Parental Kidnapping and the Age of the Child

 What is the age of the child for parental kidnapping?

The term kidnapping is often associated with a stranger taking a person away from his or her loved ones, but often, kidnapping occurs within families. Parental kidnapping occurs when a parent takes a child without permission from the child’s other parent.

Are Kidnapping Laws the Same as Parental Kidnapping Laws?

Parental kidnapping and custody laws vary from state to state, but for the most part, they are different than laws governing stranger kidnapping.

Lawmakers at the state and federal levels have tried to clarify issues related to kidnapping and custody through updates to existing of laws, such as the Uniform Child Custody Jurisdiction Enforcement Act (UCCJEA) and the Parental Kidnapping Prevention Act (PKPA). The goal of these laws was to create uniformity among jurisdictions concerning issues related to custody and crossing state lines without permission.

In New York, specific actions were also taken to address international child abduction and what can be done to retrieve a child who has been taken out of the United States.

First-degree kidnapping in the state is defined as the abduction of a child for more than 12 hours with the intent to injure the child, commit a felony, terrorize the child or another person, or to interfere with a government or political function – factors that are very rarely the case in parental kidnappings. This Class A felony carries with it a sentence of at least 20 years.

Second-degree kidnapping in New York occurs when a person abducts another person but there are no aggravating circumstances. For instance, there is no intention to hurt the kidnapped person or to seek ransom for the person’s return. This is a Class B felony and carries with it a sentence of one to eight years. The majority of parental kidnappings would fall into this category.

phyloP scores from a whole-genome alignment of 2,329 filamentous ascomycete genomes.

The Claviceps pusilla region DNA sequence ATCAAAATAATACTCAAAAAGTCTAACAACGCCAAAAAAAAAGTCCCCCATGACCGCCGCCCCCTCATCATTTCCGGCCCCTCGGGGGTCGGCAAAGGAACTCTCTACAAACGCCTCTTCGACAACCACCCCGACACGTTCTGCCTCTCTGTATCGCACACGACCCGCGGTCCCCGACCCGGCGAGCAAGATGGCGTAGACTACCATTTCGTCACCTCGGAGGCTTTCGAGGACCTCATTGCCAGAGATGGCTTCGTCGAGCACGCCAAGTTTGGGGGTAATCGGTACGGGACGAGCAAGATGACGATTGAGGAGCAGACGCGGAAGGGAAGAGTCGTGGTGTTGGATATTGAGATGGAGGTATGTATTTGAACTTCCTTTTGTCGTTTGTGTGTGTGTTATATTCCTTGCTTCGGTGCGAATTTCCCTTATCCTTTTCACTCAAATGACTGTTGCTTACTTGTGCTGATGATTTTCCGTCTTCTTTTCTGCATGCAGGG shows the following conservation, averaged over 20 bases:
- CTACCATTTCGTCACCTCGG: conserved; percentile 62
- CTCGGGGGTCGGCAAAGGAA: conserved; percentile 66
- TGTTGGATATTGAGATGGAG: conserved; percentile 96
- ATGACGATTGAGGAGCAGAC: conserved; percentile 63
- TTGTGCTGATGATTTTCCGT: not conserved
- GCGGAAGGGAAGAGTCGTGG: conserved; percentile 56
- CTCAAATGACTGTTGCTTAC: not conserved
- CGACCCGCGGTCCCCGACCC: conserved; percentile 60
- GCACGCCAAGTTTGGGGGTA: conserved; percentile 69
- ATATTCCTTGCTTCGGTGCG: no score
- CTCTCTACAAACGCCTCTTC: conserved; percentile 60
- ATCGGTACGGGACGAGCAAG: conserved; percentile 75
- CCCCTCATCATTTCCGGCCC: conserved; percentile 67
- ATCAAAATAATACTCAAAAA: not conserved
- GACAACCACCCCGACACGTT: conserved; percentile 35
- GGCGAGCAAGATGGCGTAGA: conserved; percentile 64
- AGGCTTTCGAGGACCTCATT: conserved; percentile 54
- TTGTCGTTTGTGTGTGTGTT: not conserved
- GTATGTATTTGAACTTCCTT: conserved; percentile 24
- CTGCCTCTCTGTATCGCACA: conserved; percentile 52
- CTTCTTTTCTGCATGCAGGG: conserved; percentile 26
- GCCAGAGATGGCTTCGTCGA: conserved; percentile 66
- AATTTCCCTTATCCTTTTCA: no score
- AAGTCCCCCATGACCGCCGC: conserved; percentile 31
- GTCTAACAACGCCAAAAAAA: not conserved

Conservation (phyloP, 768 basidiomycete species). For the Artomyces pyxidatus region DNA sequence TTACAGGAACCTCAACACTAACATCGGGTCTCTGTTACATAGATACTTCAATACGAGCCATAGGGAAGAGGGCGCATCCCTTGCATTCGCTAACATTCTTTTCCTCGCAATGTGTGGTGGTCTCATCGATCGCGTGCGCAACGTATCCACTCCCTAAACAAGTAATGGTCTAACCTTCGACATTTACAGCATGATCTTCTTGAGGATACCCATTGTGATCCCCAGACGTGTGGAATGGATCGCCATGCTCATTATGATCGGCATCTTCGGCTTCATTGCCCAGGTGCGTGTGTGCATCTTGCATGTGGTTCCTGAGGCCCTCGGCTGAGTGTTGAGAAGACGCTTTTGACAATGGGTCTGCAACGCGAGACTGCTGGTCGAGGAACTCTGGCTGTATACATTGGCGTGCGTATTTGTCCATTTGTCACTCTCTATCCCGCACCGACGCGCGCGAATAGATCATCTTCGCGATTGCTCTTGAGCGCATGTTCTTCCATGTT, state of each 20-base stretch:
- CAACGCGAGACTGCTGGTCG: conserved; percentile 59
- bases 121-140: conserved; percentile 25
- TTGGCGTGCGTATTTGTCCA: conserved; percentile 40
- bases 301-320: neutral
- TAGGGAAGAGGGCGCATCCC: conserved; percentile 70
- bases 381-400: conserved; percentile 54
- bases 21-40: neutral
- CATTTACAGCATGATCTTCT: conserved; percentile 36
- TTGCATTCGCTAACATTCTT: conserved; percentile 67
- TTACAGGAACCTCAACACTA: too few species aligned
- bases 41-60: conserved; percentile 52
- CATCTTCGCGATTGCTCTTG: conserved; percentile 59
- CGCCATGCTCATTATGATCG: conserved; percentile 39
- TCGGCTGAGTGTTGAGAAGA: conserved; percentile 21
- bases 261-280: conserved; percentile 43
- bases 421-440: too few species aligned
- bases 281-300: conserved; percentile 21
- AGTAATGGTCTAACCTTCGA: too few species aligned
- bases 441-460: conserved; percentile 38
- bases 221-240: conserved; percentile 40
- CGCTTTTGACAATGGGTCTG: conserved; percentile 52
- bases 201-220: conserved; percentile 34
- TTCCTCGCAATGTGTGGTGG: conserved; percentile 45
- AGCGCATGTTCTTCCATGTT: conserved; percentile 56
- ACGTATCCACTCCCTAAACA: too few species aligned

The goal of the various updates and clarifications of custody and kidnapping laws were intended to discourage parents from relocating children without the consent of the other parent, but issues related to custody and parental kidnapping can still be confusing. In many cases, even with laws, it can be difficult to act when your child’s other parent takes your child.

Parental Kidnapping Statute of Limitations

Kidnapping is viewed as an extremely serious crime and as such, there is no statute of limitations. This means victims or their guardians can file charges at any time following the crime in a “traditional” kidnapping case.

This is not the case when it comes to parental kidnapping.

First, it’s important to consider whether a state considers a situation to be parental kidnapping.

In order to be classified as a parental kidnapping, three factors are usually considered:

• Legal status of the parent accused of kidnapping
• Existence of any court orders regarding custody
• Intent of the parent accused of kidnapping

In order for there to be a case of parental kidnapping, a parent must be subject to a court order regarding his or her access to the child. Otherwise, both parents have equal access to the child.

This means that even if you and your child’s other parent do not agree on time spent with your child or what can be done with the child regarding travel, both parents have equal say. Without a court order saying otherwise, your child’s other parent could take your child on a trip without your permission, no matter how upsetting or frightening it might be.

Can older children be “kidnapped”?

In some states, when the court considered a child old enough to make a competent decision about whether or not to spend time with a parent, kidnapping charges cannot be levied.

For instance, if your 16-year-old child agrees to go with his or her other parent, you won’t be able to file kidnapping charges. On the other hand, if your three-year-old child were to agree to go with his or her other parent and it violated a court order, parental kidnapping charges could be filed.

Is it possible to prosecute someone for parental kidnapping after a child has reached 18 years of age?

It might be possible to prosecute someone for kidnapping if the child is over 18, but only if the child did not want to go with his or her parent. It might also be possible if your child has special needs and the court has determined he or she is not capable of making decisions for themselves even though they are of legal age to do so.

The best thing to do if you believe your child has been taken against his or her will or that your child’s other parent has violated a court order is to contact an attorney familiar with custody laws in your state. For more information or to speak to someone about parental abduction, contact Gourvitz & Gourvitz, LLC at (973) 467-3200 or (212) 586-1700.

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New York, New York 10019
Telephone: (212) 586-1700
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